Not doing The Thing I Need To Do is worse than doing it.

And if not doing it is better than The Thing, then it's probably not a need-to-do, it's a should-do that isn't a priority for me (or I'm depressed, so that gets tricky).
posted by samthemander at 10:59 PM on November 20, 2015 [1 favorite]

There was a while when I was doing Health Month. It is a website designed to gamify adding good habits to your life. You choose a set of habits and check in daily on whether you've done them or not. I forget who it was who suggested that one of those habits be "doing something you don't like doing that needs to be done" but it was a really good suggestion for me. It forced me to make those damn phone calls, as well as organize paperwork and a few other things.

It also helped me to floss my teeth more regularly and get more exercise.

When you set it up, you choose a reward for "winning" and a punishment for "losing" and you can choose something nice like going out for a nice dinner and something vaguely bad like making push-ups part of your next month's tasks.

If you like the social aspect of things, there's a metafilter team on there somewhere.
posted by sciencegeek at 3:48 AM on November 21, 2015

Best answer: I just bribe myself to get through this kind of thing. Although it never turns out to be as unpleasant as I imagine.

This is me! I have random People I Can Not Call and people I can. I'm not sure what makes the difference honestly. I have no problem making a doctor's appointment (for example) but trouble making a specialist appointment. Can call to get my car repaired but not to get a cleaning service. It's weird and irrational. I have a few coping mechanisms

1. Try to assemble a posse of service people I like and trust (including their phone people, if that is possible) so that the likely Bad Outcome I am dreading (seriously, what is going to happen, I have no idea) is even less likely

2. Bribery. As bleep said.

3. Break the task into smaller tasks. Look up the number. Write it down. Put it on a list to deal with next time I am dealing with projects. There is no reason this should be useful but for some reason it is.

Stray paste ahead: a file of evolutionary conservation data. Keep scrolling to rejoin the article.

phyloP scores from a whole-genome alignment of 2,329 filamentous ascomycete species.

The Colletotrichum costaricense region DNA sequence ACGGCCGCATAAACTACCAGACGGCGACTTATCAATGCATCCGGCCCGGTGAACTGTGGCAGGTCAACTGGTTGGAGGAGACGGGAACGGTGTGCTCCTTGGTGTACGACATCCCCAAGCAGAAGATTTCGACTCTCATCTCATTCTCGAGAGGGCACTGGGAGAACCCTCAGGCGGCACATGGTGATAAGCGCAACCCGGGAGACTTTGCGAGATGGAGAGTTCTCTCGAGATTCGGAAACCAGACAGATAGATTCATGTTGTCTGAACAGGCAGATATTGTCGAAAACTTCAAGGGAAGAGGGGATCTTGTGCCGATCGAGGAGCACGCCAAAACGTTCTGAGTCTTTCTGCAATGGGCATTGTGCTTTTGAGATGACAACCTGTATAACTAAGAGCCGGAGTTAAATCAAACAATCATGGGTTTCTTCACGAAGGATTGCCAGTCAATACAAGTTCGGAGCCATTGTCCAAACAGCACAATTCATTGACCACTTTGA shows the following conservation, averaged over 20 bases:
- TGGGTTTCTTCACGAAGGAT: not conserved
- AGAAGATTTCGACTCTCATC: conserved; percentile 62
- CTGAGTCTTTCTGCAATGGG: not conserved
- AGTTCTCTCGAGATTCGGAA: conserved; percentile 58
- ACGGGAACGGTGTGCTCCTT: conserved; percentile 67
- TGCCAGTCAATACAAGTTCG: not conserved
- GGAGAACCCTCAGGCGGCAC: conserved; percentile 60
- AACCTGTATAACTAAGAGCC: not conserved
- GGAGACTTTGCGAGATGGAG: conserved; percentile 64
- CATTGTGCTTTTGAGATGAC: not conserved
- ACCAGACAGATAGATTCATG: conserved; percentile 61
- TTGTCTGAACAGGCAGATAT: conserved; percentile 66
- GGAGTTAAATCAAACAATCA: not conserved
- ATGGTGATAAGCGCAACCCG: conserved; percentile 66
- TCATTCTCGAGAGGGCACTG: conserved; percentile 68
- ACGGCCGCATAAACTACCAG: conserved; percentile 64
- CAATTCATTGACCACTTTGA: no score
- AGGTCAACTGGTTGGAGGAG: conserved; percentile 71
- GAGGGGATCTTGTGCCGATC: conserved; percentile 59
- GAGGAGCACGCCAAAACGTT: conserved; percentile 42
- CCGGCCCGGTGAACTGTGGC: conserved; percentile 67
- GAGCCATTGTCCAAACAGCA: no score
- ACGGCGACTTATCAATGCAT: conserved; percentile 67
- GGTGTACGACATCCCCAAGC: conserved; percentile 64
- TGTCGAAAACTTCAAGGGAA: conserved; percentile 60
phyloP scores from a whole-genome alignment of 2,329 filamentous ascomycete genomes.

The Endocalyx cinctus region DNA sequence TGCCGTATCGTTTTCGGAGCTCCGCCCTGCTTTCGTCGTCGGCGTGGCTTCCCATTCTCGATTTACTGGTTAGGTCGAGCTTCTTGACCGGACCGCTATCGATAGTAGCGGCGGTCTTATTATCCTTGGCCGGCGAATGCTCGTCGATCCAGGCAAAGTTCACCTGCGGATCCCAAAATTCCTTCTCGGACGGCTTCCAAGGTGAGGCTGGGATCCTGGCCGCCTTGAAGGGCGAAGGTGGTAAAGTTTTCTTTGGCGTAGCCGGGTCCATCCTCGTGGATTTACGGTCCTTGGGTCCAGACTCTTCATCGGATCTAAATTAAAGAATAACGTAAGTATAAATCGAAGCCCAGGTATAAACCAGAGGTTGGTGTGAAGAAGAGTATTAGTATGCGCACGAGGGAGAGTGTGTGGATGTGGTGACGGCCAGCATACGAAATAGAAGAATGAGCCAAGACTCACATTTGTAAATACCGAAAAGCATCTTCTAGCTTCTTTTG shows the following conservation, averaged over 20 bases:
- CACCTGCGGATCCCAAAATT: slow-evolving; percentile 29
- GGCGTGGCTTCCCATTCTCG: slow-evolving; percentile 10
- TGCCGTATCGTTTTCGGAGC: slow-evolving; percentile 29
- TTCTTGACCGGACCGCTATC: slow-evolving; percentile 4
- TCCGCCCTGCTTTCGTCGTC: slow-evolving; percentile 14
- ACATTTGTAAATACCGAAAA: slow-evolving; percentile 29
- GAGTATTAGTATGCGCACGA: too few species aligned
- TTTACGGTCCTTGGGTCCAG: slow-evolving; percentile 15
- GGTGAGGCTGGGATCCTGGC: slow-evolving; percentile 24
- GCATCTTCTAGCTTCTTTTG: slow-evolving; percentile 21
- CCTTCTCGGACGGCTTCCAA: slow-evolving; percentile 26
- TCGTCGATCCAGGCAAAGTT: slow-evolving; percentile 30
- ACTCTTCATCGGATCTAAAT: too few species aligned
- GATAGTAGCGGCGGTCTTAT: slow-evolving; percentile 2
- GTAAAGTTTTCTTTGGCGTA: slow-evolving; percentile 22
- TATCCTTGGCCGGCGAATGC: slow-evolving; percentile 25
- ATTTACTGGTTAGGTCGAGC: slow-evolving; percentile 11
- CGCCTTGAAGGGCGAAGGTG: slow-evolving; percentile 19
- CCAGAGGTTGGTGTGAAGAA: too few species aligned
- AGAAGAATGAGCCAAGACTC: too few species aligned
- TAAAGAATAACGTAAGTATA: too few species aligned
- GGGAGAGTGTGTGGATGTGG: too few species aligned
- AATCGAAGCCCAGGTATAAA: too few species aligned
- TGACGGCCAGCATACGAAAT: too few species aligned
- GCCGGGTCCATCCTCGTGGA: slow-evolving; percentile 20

4. Find service people I can text which is also better for me. In a similar fashion: find walk-in places (like garage, like haircuts)

5. Make the positive outcome different from what you think. So you're not calling to get a haircut, you're calling to practice making a phone call and to get through the phone call without hyperventilating. Getting a haircut is second on the list. Once I made my own peace of mind part of the success factor, I paid more attention to how to make it better on myself (call when you have time, call when you are not already upset, call when it's not a 'you should have called a week ago' emergency)

6. Scenario planning. In most worst case situations, you can hang up, never talk to that person again and lose their number. In some (like the super) you have to sort of get along with them or move. So try to reframe your narrative with them. This may mean finding a way to show compassion for whatever is shaping their attitude. It may mean reenvisioning yourself as a superhero who can deflect the super's every obstacle until you get your thing fixed. It may mean deciding you will throw yourself on the mercy of the super and just roll over and be like "Yep, I am terrible, but I still need this sink fixed...." Or in your case where the super is nice, basically use this "Hey I like the super, I will call him, he can fix my sink, this will be a good interaction...." to pump yourself up beforehand

7. Know your rights. Know what is the super's job and what is not and be calm and confident about this.

And yeah therapy and (occasional) medication have helped me in the past. Might not be a thing you need or want but it's useful if the generalized issue is that you have got anxieties that are affecting your life that are causing you trouble.